A particular question that kept bothering me while reading was, “if life was so hard for the Puerto Rican community in the Bronx, then why didn’t they go back home, or why did they move here in the first place?” This question, I came to realize, was based on the misconception that Puerto Ricans had a home to return to. Puerto Rico has been a U.S. colony since 1898 and Puerto Ricans have had U.S. citizenship since 1917 when the Jones Act was passed during World War I. Since then, Puerto Ricans have often migrated to New York City for economic reasons, fleeing poverty and seeking better opportunity for themselves. According to one academic researcher, “In 1940, there were 61,000 Puerto Ricans living in New York City. By 1970, that number had jumped to 817,712 with Puerto Ricans accounting for over 10% of the total population of the city” (Shekitka). So, by the 1980s, Jessica’s family, although Puerto Rican, may already have been living in New York for several generations. There was no Caribbean island for them to return to. The Bronx, and its issues of crime, drug use, poor educational opportunity, unemployment, and the breakdown of the traditionally strong Puerto Rican family structure became these individuals’ new reality.

Unlike any other book which addresses impoverished urban communities, Random Family is an eye-opening text and a MUST READ. It allows readers who have a negative outlook of the Bronx to become more aware of how this cycle of poverty and other intractable issues can be almost impossible to escape from. Readers will develop a more sympathetic viewpoint toward the struggles of teenage moms and incarcerated young men and will get to learn about them on a deeper level. While reading this book, I asked myself whether I would have been able to do any better than Jessica or Coco or Cesar if I had had to deal with the experiences they faced. I can say with confidence that I wouldn’t have been able to, because there was almost no room for opportunity or improvement in the Bronx neighborhoods these characters lived in during the 1980s.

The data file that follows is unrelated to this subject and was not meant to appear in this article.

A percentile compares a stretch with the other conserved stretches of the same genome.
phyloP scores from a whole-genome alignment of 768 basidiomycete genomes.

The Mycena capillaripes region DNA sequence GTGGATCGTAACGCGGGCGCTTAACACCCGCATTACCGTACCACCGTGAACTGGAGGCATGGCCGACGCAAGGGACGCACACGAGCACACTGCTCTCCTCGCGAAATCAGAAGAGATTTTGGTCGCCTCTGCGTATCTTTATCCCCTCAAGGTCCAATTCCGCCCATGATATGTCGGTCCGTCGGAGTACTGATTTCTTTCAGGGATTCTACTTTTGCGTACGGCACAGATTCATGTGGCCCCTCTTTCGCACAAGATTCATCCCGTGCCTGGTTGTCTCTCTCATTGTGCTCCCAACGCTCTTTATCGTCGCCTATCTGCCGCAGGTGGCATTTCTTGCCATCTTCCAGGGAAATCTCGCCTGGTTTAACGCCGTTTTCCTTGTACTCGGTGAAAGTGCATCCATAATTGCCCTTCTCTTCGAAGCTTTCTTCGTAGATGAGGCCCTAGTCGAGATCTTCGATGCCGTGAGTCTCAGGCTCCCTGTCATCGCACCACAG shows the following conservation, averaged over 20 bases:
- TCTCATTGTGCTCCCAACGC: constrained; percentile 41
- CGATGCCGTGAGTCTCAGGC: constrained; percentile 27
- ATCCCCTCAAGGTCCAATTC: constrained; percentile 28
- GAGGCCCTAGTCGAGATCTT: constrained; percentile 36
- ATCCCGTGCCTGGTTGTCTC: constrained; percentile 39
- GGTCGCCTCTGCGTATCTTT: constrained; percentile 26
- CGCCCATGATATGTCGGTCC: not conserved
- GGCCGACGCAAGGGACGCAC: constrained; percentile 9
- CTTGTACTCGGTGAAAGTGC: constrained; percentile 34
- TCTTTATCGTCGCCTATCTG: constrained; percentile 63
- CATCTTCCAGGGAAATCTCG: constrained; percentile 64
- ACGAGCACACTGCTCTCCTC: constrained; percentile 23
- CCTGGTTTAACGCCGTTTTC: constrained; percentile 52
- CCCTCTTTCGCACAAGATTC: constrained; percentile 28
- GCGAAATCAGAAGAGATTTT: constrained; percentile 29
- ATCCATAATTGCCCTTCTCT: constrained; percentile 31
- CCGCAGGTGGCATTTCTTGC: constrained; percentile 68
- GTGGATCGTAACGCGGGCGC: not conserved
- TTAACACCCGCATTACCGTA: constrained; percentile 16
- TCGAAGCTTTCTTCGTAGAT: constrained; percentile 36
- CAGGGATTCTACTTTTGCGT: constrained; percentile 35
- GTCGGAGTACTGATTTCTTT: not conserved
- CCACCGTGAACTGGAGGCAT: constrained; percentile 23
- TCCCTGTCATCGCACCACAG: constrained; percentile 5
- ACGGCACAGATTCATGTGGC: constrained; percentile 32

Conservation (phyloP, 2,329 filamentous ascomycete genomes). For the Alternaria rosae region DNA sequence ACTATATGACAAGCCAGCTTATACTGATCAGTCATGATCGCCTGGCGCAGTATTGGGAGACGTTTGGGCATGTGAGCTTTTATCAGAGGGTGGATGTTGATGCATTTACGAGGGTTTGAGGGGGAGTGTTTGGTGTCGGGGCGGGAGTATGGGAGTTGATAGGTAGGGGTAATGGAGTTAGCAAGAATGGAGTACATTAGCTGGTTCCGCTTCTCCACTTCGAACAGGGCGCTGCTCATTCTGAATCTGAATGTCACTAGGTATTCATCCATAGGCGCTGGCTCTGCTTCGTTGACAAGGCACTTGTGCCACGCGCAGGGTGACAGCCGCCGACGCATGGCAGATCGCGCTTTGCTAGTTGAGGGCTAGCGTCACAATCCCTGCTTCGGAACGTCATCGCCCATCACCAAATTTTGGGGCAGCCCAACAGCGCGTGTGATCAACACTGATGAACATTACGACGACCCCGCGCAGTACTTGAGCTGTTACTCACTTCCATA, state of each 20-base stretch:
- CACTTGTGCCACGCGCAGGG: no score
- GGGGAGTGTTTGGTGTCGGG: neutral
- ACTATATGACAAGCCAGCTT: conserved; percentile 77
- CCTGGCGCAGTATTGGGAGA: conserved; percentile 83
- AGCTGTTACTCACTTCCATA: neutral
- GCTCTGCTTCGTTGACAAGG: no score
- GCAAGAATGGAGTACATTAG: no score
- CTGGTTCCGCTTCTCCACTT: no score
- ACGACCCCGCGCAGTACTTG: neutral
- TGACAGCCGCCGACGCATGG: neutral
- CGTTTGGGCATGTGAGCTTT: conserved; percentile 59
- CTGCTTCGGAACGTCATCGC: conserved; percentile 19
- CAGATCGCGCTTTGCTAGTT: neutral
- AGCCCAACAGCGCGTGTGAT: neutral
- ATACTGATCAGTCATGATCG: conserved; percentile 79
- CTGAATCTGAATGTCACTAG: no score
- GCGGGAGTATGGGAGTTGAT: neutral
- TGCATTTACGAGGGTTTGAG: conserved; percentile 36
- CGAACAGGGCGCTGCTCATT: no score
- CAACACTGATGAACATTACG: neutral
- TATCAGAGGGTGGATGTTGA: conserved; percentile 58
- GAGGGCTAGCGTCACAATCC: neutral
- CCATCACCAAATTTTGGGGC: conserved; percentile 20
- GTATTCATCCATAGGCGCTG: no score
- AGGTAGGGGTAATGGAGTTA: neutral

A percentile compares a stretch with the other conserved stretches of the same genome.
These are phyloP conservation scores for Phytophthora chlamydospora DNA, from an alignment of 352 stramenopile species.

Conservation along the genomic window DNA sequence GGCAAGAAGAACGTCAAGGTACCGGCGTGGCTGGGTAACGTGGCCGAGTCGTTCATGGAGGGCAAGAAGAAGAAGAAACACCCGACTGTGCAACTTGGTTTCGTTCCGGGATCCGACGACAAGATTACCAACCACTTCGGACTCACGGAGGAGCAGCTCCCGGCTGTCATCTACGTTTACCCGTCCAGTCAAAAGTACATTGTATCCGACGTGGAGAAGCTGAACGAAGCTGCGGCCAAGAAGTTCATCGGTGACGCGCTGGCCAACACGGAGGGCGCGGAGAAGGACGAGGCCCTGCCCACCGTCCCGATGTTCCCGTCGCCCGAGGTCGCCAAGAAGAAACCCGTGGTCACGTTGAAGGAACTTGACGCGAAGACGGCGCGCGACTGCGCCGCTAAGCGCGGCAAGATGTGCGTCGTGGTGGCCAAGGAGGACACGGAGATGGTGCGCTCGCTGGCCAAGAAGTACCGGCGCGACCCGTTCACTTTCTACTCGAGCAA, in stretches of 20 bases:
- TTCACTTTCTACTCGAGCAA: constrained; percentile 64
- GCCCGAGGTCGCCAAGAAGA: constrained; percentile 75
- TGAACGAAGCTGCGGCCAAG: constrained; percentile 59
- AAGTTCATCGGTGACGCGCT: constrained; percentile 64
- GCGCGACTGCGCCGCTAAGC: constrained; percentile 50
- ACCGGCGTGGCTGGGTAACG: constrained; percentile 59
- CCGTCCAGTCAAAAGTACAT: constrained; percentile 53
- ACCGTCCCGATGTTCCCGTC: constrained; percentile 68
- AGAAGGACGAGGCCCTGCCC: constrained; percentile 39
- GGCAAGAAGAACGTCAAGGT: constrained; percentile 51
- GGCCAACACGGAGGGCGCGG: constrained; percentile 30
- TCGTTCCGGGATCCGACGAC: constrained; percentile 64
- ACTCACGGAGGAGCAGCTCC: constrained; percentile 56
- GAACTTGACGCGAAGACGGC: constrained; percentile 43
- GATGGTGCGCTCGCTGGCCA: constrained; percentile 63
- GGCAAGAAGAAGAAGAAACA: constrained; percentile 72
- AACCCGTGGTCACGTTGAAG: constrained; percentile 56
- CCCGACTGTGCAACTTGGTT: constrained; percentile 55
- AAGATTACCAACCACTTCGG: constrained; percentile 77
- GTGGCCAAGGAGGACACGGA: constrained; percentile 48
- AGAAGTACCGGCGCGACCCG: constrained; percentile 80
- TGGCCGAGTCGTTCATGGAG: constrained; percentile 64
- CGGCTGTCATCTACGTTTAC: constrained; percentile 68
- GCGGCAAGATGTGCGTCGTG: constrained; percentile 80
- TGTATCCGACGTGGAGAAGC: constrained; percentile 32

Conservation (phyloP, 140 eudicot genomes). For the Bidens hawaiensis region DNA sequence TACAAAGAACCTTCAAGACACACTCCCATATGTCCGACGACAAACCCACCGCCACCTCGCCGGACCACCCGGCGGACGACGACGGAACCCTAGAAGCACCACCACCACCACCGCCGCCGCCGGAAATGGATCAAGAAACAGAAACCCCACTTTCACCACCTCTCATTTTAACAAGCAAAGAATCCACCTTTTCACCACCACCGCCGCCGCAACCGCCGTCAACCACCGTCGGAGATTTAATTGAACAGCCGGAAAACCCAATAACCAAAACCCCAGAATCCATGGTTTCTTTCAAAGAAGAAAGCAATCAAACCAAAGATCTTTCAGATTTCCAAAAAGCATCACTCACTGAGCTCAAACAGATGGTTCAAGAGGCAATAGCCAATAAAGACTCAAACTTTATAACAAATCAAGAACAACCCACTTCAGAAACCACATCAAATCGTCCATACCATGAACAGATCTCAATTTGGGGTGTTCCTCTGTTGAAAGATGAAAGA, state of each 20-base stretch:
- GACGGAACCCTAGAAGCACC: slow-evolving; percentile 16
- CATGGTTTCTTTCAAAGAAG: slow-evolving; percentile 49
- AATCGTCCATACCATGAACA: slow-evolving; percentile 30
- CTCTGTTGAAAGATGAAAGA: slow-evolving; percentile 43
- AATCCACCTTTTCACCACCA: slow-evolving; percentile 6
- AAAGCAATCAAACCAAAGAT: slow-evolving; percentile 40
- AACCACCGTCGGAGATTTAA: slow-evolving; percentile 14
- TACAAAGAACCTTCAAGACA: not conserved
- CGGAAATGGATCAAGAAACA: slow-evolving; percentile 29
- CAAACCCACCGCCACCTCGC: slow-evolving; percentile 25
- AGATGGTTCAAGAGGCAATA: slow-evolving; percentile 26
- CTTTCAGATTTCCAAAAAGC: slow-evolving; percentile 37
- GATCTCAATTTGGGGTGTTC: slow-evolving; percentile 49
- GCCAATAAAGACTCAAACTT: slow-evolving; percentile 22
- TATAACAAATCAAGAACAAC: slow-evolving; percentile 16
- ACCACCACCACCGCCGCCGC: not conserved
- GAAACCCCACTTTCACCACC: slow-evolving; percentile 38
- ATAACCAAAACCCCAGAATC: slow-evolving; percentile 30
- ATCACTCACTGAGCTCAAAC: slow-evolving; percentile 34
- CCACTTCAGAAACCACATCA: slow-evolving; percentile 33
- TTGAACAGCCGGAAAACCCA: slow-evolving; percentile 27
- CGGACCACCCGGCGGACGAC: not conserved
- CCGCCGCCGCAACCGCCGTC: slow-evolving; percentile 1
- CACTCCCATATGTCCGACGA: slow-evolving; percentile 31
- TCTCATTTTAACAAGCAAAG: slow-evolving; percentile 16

After reading Random Family, I decided to visit a few sites mentioned in the book, one being Echo Park, where much of the drug business described usually occurred. Sadly, it seems like not enough has changed in this area because while I was there, the park did not feel safe. Although I went during the day, there were no children playing. The few people I did observe were drunk; a few men were drinking, while another was passed out on a park bench. The park was also unclean, with garbage, needles, cigarette butts and shards of glass everywhere. So, whether you’re from the Bronx or not, we should all read this book because it allows us to become aware of the recurring problems plaguing our communities. We often choose to neglect or run away from these problems, but for the characters in LeBlanc’s book, there was no other option but to live through them.

Works Cited

 Gonzalez, Evelyn. The Bronx: A History. Columbia University Press, 2004.

LeBlanc, Adrian Nicole. Random Family: Love, Drugs, Trouble, and Coming of Age in the Bronx. Scribner, 2003.

Shekitka, John. “On Arrival: Puerto Ricans in Post-World War II New York.” Teachers College Columbia University, www.tc.columbia.edu/che/whats-new/from-the-archives/on-arrival-puerto-ricans-in-post-world-war-ii-new-york/.

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Sana Naeem is a Bronxite and senior at Lehman College pursuing a degree in English literature. Her main goal is to hone her skills as a creative and analytic thinker and writer. She likes to read mystery books and is a fan of William Shakespeare.